This same argument has been going for decades now. The same facts about more equal societies being happier, lower crime, higher social cohesion etc - they don't breed resentment. That is a load of drivel trotted out every time.

UseHerName Thu 25-Jul-13 06:51:07
redcaryellowcar Thu 25-Jul-13 06:53:41

I had thought poverty might be measured on some key things like income housing access to basics e.g tv which would then be comparable with other countries in Europe or further afield. I have to agree that whilst 'poorest' 25% are deemed to be living in poverty then the stat won't change and consequently means very little. Apologies for bein naive but I didn't know how it was measured.

Joiningthegang Thu 25-Jul-13 07:02:21

I would agree that poverty is relative - and many that are working are also in poverty - but the bottom x% will always be the bottom x% even when everyone gets richer.

Also - this is material poverty - you could have less income but a richer life iyswim.

The increase in food banks and change in benefits is going to make it much much worse.

In my day job I am working to increase the life chance of many children who are in "bad" situations due to addiction - leading to poverty. What will everyone be doing to change the lives of children - rather than just hand wringing?

If this is just s dig at baby George the yabu - no more his or Williams fault they were born to be king than those children's fault their dad is a heroin addict.

Mummymeister it's the median that is ued. And even if you were right and nationally the same proportion were in poverty this is showing variation across the country which is still interesting

SwishSwoshSwoosh Thu 25-Jul-13 07:11:17

Redcar - the question I would ask is, given the irrefutable facts that many UK families can not afford necessities, are you personally ok with that or do you think we should aim for more fairness?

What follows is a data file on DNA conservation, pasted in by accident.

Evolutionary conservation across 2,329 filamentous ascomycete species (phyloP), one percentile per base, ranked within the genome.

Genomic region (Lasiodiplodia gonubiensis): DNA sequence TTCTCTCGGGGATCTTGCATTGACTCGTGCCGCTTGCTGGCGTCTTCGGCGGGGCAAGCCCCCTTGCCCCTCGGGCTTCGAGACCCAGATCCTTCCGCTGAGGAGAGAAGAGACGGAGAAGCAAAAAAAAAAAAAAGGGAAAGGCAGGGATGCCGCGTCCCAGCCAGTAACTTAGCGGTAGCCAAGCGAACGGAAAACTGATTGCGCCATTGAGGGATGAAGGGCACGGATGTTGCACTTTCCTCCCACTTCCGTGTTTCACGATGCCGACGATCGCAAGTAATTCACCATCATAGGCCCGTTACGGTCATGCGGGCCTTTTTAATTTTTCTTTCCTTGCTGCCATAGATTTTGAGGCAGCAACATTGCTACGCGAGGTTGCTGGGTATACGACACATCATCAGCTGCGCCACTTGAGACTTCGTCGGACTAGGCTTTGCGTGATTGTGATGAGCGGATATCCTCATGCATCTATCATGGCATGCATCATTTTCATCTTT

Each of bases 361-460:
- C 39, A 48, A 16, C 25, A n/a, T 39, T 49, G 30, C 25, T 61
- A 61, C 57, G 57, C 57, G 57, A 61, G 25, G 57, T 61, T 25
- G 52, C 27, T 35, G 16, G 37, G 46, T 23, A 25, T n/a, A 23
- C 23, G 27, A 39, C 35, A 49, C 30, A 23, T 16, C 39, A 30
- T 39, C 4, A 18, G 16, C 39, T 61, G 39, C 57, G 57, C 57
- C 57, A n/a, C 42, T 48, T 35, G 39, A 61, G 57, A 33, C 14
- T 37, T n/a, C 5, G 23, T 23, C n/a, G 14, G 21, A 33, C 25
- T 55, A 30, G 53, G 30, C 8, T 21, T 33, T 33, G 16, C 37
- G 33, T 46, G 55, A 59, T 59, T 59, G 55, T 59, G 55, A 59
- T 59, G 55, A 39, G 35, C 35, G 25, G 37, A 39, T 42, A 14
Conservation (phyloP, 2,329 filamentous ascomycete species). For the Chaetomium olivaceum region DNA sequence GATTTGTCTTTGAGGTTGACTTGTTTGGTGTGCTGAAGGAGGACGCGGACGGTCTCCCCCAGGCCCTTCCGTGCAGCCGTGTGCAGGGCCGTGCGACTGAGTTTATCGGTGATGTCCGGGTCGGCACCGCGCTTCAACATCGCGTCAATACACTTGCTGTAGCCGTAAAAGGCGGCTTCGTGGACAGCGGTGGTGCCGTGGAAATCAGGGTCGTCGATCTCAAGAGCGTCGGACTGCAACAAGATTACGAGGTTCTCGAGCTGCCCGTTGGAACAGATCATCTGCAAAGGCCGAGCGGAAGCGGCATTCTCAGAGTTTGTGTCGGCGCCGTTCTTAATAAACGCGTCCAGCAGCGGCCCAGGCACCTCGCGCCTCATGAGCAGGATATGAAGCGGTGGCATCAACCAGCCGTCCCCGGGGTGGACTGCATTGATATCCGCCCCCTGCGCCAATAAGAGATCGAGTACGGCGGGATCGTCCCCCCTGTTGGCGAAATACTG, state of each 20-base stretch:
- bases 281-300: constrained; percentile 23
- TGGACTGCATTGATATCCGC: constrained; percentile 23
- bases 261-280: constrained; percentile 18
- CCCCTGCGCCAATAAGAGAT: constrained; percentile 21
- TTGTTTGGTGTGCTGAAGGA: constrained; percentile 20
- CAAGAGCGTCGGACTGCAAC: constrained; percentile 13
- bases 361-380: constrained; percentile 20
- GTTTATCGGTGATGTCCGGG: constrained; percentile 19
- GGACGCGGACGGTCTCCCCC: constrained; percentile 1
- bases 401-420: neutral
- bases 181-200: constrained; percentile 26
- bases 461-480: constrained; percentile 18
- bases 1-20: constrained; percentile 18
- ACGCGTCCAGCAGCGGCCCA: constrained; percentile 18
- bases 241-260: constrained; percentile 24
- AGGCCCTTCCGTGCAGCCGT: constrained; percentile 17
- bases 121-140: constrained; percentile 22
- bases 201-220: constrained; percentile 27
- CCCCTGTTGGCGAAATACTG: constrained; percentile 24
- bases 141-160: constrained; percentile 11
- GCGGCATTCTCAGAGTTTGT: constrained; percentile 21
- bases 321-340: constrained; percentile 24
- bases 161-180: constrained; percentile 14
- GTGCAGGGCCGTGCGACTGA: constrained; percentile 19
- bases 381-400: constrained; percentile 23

Whenever there is a discussion about poverty it resorts to a debate about which measure we should use. Which is a convenient way of not having to think about the real people involved.

TabithaStephens Thu 25-Jul-13 07:12:31

We need to address the root causes of poverty, instead of throwing money around to relieve the symptoms. For all the increased spending under Labour, there was more poverty at the end of their government than there was at the start.

ANormalOne Thu 25-Jul-13 07:16:31

Tabitha And are all the cuts under the coalition doing anything to reduce poverty?

Mrchip Thu 25-Jul-13 07:17:42

Agree with mummymeister
I think Africa is an obvious comparison to show differences in what being the bottom 25% entails in different continents/countries.
Our bottom 25% have access to nhs, schools, lunch 5/7 days....
Whether those in poverty access the services available is a different matter and having worked in SureStart I'd say this is a big issue.

littlewhitebag Thu 25-Jul-13 07:18:05

What has Tuesday got to do with it?

<disclaimer: didn't read link>

I thought the poverty line was 70% of average family income.
Though that's a tricky measure too, as a handful of super high earners losing their jobs will lower the mean income, so can then be said to lift hundreds of families out of poverty. Those families will not be any better off, just shifted the other side of a notional line by a change in the average measure.
A living wage would go some way to alleviating poverty, as it can be used to ensure that families in full time work remain above the poverty line.
There will always be those who either will not or cannot work, for myriad reasons, but it seems unjust that minimum wage is so low that even full time workers need benefits to top up to a poverty line income.